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Technical Writing – Top 3 Open Source Software You Can Use to Write and Design Technical

© 2009 Ugur Akinci

I use Adobe FrameMaker and Microsoft Office on a daily basis, and Microsoft Visio, Adobe Photoshop and Adobe Illustrate on an almost-daily basis. These are the tools of the technical writing trade that I wouldn’t do without. I love my software (I really do) and what they can do for me.

However, I’m also aware that these are not the most affordable software to own. Some cost around $2,500 at this time of writing.

What if you’re a new freelance technical writer who is asked to create a manual but you don’t have all that expensive software to work with?

Are you going to give up? Of course not since there are many excellent alternatives to brand-name proprietary software in the market today that anyone can download for free. I’m talking about “Open Source Software,” of course.

Although I love using the proprietary software that I’ve mentioned in the first sentence, I enjoy using open source software as well since some of them are actually BETTER than the paid software in some respects.

Technical Writing Quality open-source software is bringing down the overhead cost of technical communications … (Public domain illustration courtesy of Wikipedia Commons)

Here are my top three open source software (for Windows) available for free on the Internet (just search with their names):


1) OpenOffice Suite (and its sister NeoOffice for Mac) is an amazing collection of office applications that can draw circles around MS Office suite.

It comes with a word processor, spreadsheet program, a personal database, a drawing program, a slide presentation program, a program to write scientific formulas, plus a host of ready-to-go templates.

NOTE: You can open all MS Word documents inside OpenOffice, do whatever you want to do with them, and then save them back as MS Word documents and nobody will know the difference! How cool is that?

2) Inkscape is my favorite open source vector drawing program that is almost as good as my beloved Illustrator. I started designing all my ebook covers in Inkscape. The layering GUI is still clumsy at this writing and does not match the elegance and ease of Illustrator’s Layers dialog box. But it works pretty much the same way. I’ll go into the details of how you as a technical writer can make the best of such vector illustration programs in yet another article or two.

3) GIMP is the raster image editor I use once in a while instead of the venerable Photoshop. The user interface is not as versatile but in terms of functions it’s fast catching up with Photoshop, believe it or not.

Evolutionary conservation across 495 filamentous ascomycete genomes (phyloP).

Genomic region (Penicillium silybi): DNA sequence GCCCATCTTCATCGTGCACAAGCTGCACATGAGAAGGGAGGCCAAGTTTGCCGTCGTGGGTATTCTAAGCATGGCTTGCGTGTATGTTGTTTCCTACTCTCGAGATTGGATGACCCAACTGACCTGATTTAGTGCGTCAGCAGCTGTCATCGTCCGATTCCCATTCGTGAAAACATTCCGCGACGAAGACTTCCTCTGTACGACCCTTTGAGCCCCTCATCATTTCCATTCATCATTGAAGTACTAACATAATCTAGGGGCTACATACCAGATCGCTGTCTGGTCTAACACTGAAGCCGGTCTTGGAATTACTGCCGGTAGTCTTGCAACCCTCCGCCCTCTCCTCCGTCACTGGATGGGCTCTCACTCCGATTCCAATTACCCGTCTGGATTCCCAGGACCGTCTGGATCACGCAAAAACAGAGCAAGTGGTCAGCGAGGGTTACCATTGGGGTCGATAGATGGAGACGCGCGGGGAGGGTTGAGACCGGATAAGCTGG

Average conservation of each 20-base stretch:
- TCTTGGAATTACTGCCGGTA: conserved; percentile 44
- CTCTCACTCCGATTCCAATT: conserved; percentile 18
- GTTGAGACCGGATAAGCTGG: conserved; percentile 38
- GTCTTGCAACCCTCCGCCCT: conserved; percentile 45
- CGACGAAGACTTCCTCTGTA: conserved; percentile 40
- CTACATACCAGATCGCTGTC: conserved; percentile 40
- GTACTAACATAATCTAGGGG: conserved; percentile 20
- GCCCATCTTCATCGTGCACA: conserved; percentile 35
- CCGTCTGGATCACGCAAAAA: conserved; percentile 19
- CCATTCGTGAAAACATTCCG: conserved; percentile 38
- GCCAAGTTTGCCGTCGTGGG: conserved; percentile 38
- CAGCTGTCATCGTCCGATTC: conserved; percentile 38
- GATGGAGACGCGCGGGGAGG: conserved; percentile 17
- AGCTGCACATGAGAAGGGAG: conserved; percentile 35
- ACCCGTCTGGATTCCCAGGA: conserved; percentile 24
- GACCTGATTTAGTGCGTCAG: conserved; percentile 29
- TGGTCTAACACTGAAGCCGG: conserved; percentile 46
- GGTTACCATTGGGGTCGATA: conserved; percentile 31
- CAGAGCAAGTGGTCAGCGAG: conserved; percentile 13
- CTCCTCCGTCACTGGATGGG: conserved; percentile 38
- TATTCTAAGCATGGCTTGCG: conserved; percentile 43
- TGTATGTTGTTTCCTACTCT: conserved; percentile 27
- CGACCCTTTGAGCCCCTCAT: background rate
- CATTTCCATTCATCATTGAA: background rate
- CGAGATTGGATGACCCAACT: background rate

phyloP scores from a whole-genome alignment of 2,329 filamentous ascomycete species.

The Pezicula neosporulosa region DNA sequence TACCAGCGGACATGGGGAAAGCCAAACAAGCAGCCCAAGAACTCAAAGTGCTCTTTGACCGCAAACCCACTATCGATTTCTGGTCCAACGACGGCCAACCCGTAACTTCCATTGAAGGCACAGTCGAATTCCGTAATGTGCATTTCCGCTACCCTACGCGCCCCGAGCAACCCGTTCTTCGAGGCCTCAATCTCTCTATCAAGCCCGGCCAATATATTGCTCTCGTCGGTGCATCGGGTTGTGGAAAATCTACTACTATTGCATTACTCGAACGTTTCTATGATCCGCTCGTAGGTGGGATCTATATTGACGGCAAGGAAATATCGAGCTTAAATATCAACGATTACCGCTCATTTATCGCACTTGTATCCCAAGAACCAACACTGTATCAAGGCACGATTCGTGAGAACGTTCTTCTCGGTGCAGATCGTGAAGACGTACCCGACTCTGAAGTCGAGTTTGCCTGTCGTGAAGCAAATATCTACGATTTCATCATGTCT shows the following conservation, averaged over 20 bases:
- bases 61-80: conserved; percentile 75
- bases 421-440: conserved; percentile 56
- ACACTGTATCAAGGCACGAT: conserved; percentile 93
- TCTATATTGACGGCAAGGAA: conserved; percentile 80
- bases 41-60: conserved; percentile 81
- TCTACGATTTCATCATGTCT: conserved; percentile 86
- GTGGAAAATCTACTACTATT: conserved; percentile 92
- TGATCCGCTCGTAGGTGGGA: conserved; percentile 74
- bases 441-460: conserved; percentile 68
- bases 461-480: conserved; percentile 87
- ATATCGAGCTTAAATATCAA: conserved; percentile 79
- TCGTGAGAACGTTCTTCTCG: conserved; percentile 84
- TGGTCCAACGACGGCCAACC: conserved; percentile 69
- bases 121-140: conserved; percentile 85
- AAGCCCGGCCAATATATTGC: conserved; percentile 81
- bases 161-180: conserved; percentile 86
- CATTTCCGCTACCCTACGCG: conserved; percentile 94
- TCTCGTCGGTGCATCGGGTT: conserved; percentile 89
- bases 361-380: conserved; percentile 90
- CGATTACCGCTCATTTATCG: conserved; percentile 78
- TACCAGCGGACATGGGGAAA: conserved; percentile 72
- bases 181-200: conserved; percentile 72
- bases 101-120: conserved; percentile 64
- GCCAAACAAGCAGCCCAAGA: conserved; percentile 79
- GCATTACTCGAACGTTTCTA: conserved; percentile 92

You can also try WINK, a free “Tutorial and Presentation creation software” for creating software tutorials. It is pretty good (on a Windows machine) for capturing screenshots, add explanations boxes, buttons, titles etc. Of course it is not at the level of TechSmith’s Camtasia in terms of functionalities. But hey, it’s free.

With these three totally free tools any technical writer can create any documentation without any problems. Download them today and be on your way!


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5 comments to Technical Writing – Top 3 Open Source Software You Can Use to Write and Design Technical

  • jithoo123

    Hi,
    This is a very good article. Thanks for this information. Can you also provide information on open-source software to create online-help that is cross-browser and cross-platform?
    Thanks,
    Sreejith

    • Thanks for your kind words. I’ve used RoboHelp, WebWorks and Doc2Help in the past. They are all great software although I’m a bit partial to RoboHelp due to its GUI design. But I do not know of a good open source help software unfortunately. There are some free ones of course. Here is an “open secret”: quite a few of the proprietary help software out there are built on Microsoft’s freely available HTML Help engine. You can download the whole kit for yourself from here and try it: http://msdn.microsoft.com/en-us/library/ms670169.aspx The SDK package consists of “an online Help Viewer, related help components, and help authoring tools…” But if you use a Mac, that’s not much of a help of course… I wish you good luck in your career. Let me know if I can help you with anything else.

  • George Lea

    Great Article. I’ve used OpenOffice for at least 5 yrs. While there are some ergonomics of it that I don’t like, the fact that I can seamlessly save and open ALL docs as MS docs FOR FREE is just AWESOME.

    Also, since I’m a cheap so&so, here’s some other great freebies.

    Artweaver is a GREAT, FREE sub for Photoshop. It looks and feels just like it, but has less than a 9 Meg footprint. Morz Image Converter is FREE as well, and it conveniently converts many different formats into more user-friendly formats.

    Enjoy,
    George Lea

  • Vinciane

    Dear Ugur,

    I’d like to know if you know of any software that allows to work in a structured way (the way FrameMaker does)?
    I’ve downloaded OpenOffice thinking the latest version could do it.
    It could be interesting to list softwares that work this way.
    Thank you
    V.

    • Vinciane, I recommend Author-It. It’s one of the better applications in the market today for ground-up structured authoring. They have free and very informative webinars and a trial download.

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